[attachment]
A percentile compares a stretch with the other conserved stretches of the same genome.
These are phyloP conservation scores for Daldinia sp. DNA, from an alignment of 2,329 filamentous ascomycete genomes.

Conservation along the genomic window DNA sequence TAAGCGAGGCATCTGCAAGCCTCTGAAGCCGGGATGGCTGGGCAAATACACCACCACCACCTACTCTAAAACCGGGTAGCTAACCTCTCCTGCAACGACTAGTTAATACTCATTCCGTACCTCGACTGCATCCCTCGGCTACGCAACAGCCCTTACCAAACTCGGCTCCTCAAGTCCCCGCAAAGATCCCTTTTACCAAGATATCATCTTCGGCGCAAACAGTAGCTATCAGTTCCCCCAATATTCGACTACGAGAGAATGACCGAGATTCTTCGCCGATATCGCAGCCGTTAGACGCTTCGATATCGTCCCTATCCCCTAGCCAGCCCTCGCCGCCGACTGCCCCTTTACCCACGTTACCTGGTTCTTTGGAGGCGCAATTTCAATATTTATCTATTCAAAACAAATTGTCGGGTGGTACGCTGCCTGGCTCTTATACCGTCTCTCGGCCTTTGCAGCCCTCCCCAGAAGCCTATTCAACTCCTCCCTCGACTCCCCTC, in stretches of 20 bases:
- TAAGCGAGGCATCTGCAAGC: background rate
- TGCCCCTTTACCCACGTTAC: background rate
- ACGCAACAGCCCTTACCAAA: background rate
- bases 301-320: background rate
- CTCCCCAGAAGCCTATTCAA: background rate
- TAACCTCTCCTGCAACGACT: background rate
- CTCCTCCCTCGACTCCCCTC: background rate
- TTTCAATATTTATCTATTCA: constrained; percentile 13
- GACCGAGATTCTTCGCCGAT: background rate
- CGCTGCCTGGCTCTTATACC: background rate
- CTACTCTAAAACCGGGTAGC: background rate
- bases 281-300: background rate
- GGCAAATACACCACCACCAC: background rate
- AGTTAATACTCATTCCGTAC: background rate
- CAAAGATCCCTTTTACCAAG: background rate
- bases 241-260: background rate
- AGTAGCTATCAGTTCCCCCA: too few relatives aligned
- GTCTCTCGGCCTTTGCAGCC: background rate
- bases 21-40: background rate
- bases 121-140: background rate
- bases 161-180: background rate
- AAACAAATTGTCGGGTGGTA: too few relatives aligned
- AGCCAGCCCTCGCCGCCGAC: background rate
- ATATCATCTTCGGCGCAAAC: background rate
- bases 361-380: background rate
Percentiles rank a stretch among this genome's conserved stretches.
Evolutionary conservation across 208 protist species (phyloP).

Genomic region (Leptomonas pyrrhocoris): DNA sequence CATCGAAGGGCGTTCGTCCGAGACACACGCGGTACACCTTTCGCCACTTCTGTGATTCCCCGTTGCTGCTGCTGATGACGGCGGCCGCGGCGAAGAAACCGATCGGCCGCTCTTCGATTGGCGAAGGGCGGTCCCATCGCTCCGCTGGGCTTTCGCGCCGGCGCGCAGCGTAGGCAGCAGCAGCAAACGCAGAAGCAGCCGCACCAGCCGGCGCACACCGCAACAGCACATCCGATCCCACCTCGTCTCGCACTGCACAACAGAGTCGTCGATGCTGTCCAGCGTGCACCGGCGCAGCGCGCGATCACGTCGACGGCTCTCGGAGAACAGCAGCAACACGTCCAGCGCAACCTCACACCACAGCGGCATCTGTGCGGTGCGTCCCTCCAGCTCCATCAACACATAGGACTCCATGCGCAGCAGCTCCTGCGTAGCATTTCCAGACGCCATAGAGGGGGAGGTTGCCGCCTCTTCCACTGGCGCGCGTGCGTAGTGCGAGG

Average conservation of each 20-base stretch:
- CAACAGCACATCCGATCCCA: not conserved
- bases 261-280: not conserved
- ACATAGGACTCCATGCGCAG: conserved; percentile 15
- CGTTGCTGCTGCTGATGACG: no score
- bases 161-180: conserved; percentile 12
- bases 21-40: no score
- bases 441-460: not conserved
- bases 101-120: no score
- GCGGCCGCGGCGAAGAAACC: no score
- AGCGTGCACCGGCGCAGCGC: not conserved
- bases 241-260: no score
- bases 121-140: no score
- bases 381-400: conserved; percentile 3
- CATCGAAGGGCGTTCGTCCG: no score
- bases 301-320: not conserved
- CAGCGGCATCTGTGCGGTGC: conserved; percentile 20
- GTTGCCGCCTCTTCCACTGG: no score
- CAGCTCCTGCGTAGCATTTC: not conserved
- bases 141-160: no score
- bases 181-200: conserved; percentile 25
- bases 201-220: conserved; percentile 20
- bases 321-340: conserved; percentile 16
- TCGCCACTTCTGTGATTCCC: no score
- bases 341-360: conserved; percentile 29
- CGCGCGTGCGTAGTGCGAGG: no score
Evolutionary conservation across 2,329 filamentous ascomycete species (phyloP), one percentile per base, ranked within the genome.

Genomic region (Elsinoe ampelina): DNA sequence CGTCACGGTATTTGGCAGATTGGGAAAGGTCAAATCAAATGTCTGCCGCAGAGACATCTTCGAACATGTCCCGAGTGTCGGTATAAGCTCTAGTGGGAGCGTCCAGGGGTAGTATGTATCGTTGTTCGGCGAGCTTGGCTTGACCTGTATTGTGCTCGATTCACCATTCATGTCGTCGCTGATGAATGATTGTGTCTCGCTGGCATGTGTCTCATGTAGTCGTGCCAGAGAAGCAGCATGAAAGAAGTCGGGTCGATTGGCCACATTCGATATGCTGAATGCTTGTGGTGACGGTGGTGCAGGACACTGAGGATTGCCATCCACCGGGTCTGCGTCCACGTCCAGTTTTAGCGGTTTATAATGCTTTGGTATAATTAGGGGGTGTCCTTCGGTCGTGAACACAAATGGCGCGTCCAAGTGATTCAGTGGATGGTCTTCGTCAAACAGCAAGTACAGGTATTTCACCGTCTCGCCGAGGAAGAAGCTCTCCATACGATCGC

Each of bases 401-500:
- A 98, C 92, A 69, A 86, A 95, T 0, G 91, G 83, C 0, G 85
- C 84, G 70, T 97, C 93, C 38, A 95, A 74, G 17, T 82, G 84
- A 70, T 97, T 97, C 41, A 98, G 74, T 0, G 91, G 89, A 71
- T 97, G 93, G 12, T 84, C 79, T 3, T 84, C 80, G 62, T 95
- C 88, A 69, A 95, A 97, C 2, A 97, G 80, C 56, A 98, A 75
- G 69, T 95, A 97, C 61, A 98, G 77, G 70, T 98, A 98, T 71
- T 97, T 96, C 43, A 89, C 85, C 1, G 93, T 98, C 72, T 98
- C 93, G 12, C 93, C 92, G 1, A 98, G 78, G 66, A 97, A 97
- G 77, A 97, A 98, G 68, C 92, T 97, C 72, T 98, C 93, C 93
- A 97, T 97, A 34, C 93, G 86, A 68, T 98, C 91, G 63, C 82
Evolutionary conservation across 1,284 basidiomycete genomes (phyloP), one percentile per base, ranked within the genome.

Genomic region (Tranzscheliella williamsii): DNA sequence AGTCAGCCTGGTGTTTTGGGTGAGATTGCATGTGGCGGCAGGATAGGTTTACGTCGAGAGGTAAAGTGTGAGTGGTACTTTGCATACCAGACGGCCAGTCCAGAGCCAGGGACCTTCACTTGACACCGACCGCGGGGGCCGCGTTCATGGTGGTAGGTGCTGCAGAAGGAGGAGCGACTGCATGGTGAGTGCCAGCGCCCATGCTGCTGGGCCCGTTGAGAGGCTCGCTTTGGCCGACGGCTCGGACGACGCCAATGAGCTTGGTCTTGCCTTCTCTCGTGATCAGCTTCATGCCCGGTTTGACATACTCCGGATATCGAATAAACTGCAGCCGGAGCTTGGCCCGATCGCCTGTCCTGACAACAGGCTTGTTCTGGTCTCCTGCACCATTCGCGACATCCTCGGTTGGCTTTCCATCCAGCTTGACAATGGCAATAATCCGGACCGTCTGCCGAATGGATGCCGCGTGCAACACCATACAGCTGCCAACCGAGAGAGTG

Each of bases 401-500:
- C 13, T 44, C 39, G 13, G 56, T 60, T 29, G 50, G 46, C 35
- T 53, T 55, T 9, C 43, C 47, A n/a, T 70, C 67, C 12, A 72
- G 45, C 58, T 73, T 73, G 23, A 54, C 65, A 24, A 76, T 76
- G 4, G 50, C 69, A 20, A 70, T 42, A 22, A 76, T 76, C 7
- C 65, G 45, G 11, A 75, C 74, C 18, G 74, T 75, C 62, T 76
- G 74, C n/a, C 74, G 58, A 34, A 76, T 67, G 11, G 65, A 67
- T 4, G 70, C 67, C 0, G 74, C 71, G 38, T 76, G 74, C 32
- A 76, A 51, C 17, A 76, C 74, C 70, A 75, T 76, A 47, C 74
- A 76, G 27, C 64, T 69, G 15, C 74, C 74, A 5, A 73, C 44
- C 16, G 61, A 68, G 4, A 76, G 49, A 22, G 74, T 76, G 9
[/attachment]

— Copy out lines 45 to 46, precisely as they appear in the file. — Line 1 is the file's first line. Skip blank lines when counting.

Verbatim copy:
- bases 381-400: conserved; percentile 3
- CATCGAAGGGCGTTCGTCCG: no score